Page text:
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Few folks find first vision festivals

City officials will look at more ways to bring in residents.
Sunday, October 8, 2006 | 12:00 a.m. CDT; updated 1:46 p.m. CDT, Tuesday, July 22, 2008

On Saturday’s crisp and cool afternoon, food, music and crafts weren’t enough to bring people together to think about Columbia’s future.

The city sponsored three “visioning” festivals at schools to educate people about Columbia’s visioning project and give them a chance to sign up for citizen topic groups.

But an hour after the 11 a.m. kickoff at Douglass High School, only three people had signed the attendance sheet. At one point, assistant city manager Paula Hertwig Hopkins stood on the street corner handing out fliers to those passing by. Attendance increased around noon with the help of recruitment.

“You do publicity, but you never can quite see how many people will turn out on a Saturday,” Hertwig Hopkins said. “It’s one of those things that’s hit and miss. You can’t get somebody to do it who doesn’t want to do it. I feel like if you get a few who sign up who’ve never done something like this before, then, to me, that’s a success.”

Eric Cartwright, a singer-songwriter who was paid $125 to perform at the Douglass festival, said that he didn’t know anything about the city’s visioning project before he received an e-mail last week inviting him to the event.

“This is the first time I’ve heard about it,” Cartwright said. “Is this where they’re trying to get ideas about the city?”

The location at Smithton Middle School planned for 100 people to attend, but Tim Thomason, a volunteer from Columbia’s Police Department, said that it would probably be more like 30 to 50. By noon, 15 people had shown up, many of which were volunteers.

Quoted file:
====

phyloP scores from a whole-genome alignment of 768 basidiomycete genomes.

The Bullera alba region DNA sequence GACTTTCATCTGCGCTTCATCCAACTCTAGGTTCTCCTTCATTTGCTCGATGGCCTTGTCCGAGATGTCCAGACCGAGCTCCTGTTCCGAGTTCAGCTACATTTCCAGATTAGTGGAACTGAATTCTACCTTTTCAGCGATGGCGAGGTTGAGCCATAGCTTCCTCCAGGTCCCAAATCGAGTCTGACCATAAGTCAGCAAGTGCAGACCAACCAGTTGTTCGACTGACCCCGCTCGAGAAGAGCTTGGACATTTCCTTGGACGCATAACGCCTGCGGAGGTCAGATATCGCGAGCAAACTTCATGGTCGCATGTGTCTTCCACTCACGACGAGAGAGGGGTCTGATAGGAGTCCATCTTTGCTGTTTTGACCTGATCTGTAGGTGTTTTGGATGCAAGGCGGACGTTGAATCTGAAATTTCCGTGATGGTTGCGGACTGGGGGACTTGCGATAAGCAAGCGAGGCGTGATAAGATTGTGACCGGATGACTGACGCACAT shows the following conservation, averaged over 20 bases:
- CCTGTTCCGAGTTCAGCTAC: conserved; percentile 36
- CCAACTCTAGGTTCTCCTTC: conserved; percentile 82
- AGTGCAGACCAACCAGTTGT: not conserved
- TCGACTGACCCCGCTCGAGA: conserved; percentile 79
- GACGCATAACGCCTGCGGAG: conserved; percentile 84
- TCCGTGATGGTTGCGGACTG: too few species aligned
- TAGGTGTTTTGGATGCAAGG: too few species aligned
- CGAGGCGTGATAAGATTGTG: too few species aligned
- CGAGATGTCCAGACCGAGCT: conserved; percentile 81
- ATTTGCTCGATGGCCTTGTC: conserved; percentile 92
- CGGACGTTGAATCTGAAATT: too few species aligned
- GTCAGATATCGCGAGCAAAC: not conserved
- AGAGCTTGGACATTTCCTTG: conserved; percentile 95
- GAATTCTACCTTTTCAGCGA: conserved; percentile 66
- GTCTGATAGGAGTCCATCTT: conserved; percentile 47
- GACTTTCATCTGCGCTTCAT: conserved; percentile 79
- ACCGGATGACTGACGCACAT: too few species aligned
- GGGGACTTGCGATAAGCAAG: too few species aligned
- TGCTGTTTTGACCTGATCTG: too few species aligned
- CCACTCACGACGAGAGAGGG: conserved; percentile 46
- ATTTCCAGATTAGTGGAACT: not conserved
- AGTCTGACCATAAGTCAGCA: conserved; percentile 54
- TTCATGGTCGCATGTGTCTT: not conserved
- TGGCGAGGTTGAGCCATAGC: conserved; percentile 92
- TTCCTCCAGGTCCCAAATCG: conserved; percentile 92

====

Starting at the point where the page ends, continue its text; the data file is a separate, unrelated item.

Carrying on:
Columbia resident Ellen Thomas said she came to Smithton’s festival because she has followed the vision project from its start and feels she has a vested interest in Columbia’s future.

“I grew up here, and in 40 years there’s been a lot of changes, some for the better and some not,” Thomas said. “This is the opportunity to see what changes could be made.”

A fall festival was also held at Gentry Middle School. Upon the event kickoff at 3 p.m. there were approximately 17 people including volunteers in attendance.

Two more festivals will be held Saturday, one at Jefferson Junior High School from 11 a.m. to 2 p.m. and the other at Lange Middle School from 3 to 6 p.m.

Hertwig Hopkins said the Sponsors Council will have a debriefing after the festivals to determine what else needs to be done to involve the community before the citizen topic groups begin meeting in January.

“There’s a lot of time for outreach and follow-up to see what else we can do,” she said. “We’re going to get there.”


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